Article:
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South Hinksey

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Title: South Hinksey  
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South Hinksey


South Hinksey is a village and civil parish just over 1 mile (1.6 km) south of the centre of Oxford. The parish includes the residential area of Hinksey Hill about 0.5 miles (800 m) south of the village. The parish was part of Berkshire until the 1974 boundary changes transferred it to Oxfordshire.

Contents

  • Geography 1
  • History 2
  • See also 3
  • References 4
  • Further reading 5
  • External links 6

Geography

The Southern By-Pass Road (part of the A34) passes through the parish.

The only road access to the village is via the bypass. It is on the inside of the ring road and close to the Hinksey Stream, a branch of the River Thames at Oxford. Pedestrian and cycle access to the village from Oxford is via the Devil's Backbone; a historic raised pathway across the neighbouring flood plains that features in Matthew Arnold's poem The Scholar Gipsy.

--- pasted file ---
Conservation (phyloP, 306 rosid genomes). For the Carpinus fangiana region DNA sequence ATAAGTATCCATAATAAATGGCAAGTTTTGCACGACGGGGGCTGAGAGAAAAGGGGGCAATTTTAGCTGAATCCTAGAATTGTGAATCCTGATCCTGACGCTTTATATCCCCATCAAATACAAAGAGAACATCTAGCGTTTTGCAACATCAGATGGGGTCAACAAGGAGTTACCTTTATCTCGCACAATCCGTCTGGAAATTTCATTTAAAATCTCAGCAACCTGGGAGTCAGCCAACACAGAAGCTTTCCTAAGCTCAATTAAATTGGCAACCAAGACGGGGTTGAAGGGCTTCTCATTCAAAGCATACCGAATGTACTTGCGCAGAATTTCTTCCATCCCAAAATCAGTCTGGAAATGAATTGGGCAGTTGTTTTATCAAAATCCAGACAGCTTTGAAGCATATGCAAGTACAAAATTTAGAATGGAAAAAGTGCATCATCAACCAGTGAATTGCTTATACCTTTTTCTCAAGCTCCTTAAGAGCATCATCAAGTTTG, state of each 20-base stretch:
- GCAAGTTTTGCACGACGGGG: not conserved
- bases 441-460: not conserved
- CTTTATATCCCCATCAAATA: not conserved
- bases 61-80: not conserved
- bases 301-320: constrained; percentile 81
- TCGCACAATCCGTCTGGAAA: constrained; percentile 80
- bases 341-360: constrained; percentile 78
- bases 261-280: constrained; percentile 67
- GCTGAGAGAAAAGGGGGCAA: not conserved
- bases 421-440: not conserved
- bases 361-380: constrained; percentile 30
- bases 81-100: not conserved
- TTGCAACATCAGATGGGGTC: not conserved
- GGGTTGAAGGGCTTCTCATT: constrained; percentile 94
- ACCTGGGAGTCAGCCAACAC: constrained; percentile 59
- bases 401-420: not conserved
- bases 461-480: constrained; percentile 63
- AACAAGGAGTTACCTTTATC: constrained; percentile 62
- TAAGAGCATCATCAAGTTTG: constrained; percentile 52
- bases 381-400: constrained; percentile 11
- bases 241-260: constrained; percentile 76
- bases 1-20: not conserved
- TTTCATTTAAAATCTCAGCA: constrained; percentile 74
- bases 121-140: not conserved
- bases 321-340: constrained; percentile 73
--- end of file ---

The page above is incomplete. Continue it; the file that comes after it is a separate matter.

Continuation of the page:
History

It has always been difficult to get between North Hinksey to the north-west and South Hinksey. In the 19th century John Ruskin tried to organize the making of a road between the two villages, as the ground between them was very boggy. Since the 1930s they have been connected by the Southern By-Pass Road.

Until the middle of the 18th century South Hinksey was in the parish of Cumnor. When it was first created, the parish extended to the River Thames, but in 1889 the new suburb of New Hinksey, between the Thames and Hinksey Stream, was transferred to the City of Oxford. However, the ecclesiastical parish continues to include New Hinksey.

See also

Cottages in South Hinksey

References

Further reading

External links

  • Berkshire History website information
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